While this goes to show that they desperately need to reframe the morning debriefing on talking points, it also proves what is often forgotten about student elections: it’s less of a contest of ideas and more of a contest of simply convincing people , choose to go. No matter how bad your talking points, how illegible your graphic design, or how limited your BNoC status, if you have the most activists on the ground getting voters across the line, ballot in hand, you will win.

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StuPol mainstays Switch and Grassroots also experienced a 3.9 percentage point and 0.7 percentage point swing against them, respectively. This change comes despite contributions from current President Lauren Lancaster and President-elect Lia Perkins to the campaign effort. It is highly unusual for the two most dominant factions on campus to be fighting against the comparatively unpopular faction of SAlt.

Engineers increased their share by the highest margin of 4.2 percentage points, unsurprising given Peter Nicol Russell (PNR)’s booth opened today. Despite the swing towards engineers, they must continue to win votes on the last election day tomorrow if they hope to maintain their strong position on the council. This could be an uphill battle for the faction as today was the only election day with a booth in the engineering district and they decided not to campaign in person even though the election involves almost no online voting.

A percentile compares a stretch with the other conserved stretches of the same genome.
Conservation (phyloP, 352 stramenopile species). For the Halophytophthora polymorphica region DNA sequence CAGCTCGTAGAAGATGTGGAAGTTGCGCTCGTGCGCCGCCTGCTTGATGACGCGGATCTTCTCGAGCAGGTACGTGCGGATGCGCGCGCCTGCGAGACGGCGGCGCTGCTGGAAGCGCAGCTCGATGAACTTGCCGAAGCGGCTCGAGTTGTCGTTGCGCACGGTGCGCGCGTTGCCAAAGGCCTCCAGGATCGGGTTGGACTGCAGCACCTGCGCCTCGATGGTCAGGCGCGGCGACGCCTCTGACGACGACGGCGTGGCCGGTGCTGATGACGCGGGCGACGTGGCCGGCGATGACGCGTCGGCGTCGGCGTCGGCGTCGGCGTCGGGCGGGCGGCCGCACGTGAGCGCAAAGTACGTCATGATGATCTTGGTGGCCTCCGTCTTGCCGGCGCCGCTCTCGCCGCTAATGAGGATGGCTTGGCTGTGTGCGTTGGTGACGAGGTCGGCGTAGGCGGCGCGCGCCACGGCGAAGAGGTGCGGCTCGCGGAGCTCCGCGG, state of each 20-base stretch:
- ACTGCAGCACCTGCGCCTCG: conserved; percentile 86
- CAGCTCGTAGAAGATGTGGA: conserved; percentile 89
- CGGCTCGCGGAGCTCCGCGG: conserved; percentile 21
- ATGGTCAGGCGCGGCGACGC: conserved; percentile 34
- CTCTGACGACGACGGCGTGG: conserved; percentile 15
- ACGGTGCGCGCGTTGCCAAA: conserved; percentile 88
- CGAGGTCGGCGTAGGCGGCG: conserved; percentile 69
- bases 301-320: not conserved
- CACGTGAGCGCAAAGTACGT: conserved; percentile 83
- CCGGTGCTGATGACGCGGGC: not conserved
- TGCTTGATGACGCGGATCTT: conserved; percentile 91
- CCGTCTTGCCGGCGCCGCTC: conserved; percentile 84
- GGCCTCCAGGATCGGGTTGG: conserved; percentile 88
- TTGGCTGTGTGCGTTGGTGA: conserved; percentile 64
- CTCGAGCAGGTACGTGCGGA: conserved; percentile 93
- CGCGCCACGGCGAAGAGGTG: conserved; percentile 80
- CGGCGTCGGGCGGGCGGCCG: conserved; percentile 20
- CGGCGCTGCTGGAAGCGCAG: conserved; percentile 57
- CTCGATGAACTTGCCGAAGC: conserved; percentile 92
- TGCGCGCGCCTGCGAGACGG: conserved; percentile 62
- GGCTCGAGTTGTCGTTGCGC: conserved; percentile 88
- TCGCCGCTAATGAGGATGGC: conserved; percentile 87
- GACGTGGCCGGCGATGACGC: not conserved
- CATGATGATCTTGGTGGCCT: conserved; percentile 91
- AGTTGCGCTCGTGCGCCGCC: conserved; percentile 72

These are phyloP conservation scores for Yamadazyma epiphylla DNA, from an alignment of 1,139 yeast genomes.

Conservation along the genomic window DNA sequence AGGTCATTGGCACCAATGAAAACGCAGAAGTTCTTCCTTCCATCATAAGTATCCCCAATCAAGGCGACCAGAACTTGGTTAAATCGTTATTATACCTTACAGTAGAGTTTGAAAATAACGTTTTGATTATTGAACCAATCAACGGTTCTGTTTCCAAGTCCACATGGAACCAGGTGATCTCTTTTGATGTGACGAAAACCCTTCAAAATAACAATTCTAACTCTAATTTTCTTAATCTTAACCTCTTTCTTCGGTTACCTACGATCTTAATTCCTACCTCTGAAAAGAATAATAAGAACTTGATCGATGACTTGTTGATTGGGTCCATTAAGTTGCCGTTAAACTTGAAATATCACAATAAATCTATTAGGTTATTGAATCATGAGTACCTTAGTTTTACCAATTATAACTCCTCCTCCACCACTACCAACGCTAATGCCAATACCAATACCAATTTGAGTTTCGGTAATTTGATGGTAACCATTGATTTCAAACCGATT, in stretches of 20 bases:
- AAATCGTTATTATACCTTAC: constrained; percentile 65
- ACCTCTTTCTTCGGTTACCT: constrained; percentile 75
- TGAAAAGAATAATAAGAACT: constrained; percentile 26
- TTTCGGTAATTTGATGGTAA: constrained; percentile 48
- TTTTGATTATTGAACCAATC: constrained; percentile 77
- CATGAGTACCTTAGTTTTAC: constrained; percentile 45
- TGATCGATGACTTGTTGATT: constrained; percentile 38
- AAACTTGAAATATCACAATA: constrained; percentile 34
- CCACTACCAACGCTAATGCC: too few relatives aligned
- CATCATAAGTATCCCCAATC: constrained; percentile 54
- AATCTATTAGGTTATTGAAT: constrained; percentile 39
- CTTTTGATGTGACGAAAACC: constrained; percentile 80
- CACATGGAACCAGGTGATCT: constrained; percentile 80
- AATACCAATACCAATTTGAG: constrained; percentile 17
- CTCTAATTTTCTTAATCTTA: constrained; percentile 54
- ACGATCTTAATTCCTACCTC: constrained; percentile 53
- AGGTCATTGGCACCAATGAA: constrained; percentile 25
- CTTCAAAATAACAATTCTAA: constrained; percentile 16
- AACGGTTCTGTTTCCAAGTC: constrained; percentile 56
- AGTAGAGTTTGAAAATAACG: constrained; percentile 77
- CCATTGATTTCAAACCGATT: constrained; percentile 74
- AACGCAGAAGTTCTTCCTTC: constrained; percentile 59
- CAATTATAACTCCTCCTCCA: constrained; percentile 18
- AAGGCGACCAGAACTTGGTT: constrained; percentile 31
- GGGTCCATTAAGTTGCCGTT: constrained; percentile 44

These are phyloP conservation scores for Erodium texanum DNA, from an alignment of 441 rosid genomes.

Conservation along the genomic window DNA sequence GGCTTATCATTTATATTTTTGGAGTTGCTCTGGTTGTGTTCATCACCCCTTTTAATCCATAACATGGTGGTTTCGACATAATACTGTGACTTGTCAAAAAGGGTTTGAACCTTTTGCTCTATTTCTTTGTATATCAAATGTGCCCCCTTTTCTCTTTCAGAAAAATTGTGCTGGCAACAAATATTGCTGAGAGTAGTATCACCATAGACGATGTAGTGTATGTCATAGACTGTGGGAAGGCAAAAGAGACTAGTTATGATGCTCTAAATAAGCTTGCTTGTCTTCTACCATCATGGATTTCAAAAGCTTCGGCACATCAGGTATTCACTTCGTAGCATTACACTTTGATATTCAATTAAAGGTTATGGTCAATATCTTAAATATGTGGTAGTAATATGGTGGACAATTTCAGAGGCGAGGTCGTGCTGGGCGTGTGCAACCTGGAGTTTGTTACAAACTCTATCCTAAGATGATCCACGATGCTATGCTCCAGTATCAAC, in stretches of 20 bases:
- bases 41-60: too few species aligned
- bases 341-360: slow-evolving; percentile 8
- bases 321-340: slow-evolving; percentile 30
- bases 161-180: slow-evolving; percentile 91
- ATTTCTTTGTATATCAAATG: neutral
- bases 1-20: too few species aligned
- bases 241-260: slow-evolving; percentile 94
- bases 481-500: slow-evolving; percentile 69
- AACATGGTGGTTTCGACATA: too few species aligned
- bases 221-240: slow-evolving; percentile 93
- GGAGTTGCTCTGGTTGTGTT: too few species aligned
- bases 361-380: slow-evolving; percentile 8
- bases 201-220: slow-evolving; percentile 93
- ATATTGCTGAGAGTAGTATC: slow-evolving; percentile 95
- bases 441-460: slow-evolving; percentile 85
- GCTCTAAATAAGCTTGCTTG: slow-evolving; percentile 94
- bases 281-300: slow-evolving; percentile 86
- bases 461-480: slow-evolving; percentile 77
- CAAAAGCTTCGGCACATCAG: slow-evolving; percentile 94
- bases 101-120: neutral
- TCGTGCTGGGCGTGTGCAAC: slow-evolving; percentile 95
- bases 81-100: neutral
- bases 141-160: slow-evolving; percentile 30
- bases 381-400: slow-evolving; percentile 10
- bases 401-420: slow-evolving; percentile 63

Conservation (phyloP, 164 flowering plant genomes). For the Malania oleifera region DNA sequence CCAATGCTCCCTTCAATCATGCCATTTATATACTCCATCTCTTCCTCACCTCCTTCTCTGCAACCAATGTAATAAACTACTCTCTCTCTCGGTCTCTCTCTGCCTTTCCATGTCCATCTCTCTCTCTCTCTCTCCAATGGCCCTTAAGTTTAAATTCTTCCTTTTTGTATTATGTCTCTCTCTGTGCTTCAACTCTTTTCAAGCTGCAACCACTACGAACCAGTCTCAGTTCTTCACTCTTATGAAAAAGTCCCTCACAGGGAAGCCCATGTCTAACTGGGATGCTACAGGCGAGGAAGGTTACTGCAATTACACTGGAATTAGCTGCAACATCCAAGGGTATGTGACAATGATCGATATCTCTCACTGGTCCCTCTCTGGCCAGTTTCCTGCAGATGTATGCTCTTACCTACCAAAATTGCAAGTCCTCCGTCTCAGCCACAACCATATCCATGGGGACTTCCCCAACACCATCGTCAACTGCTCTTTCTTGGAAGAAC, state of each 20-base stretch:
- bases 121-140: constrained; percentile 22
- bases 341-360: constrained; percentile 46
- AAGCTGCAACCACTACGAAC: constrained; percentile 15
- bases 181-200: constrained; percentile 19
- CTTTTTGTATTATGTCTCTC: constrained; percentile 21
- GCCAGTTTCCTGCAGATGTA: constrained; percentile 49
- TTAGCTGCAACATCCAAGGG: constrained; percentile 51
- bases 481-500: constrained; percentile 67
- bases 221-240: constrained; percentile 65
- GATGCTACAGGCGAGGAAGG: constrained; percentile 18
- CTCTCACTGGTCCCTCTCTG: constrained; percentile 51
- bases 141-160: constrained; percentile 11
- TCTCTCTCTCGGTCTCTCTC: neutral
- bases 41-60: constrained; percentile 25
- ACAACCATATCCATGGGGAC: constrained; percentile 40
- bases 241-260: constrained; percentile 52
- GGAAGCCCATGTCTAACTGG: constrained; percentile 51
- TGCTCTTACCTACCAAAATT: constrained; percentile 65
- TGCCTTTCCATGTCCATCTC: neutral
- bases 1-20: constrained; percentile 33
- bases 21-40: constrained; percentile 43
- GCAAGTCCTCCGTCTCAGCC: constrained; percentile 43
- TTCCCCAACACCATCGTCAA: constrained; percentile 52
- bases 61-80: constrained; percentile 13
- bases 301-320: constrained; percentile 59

Buoyancy was the next big winner, claiming 7.1% of the total thanks to a 3.9 percentage point rise towards them.

The colleges likely used their undisputed presence at the Charles Perkins Center to claim a 3.4 percentage point momentum in their direction.

Fashion in the election campaign

One of the most important aspects of campaigns is, of course, to be seen doing it. honey has curated a selection of fashion-forward hacks from the Eastern Avenue runway.

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SRC Pres Lauren Lancaster wears the tried-and-true Switch campaign t-shirt and loafers combo:

Amplify Ticket Head Jasmine Donnelly looks chic in dark flare jeans, a 2000s choker, Doc Maryjanes and a casually tucked-in campaign tee. Henri Collyer wears matching Docs – this is solidarity on the left:

President-elect Lia Perkins is serious about sunscreen – where are the other activists in hats?! Perkins is prez for a reason I think:

Colleges for SRC, we let you know: throwing a campaign shirt over buttoned pants, chinos and RM Williams doesn’t hide your obscenely boring outfit choice:

Former USU CEO Belinda Thomas poses in an unauthorized hand-drawn campaign t-shirt, speedies and platform boots – we’re letting you know this isn’t really London Fashion Week! (It’s better x):

Left Action has so many activists they’ve run out of shirts – there’s DIY, small business, slow fashion, etc:

Jack Scanlan wears an akubra (yes, that’s a hat), blue jeans, and a lab coat to represent STEM and regional students—this is multitasking:

The Student Left Alliance activists are all smiling in t-shirts to match the Eastern Avenue banners, paired, of course, with the down-to-earth staples of birch trees and socks:

honey Editor Sam Randle in branded t-shirt and aviator sunglasses. 10/10 In our opinion, the finest fit of the day:

Tomorrow is the last election day on which the JFR and Fisher booths will be open from 8:45 a.m. to 5:15 p.m. The Conservatory and Manning House stands are open from 10:45am to 3:15pm and 3:30pm respectively.

The Student Left Alliance is lobbying for booths to be closed from 9:45am to 10:45am to encourage participation in the UTS strike and picketing. They released a statement signed by grassroots. The statement is available on their Facebook page. It doesn’t look like polling booth times are going to change just yet, but they will honey will be updated accordingly.

All photographs by Thomas Sargeant.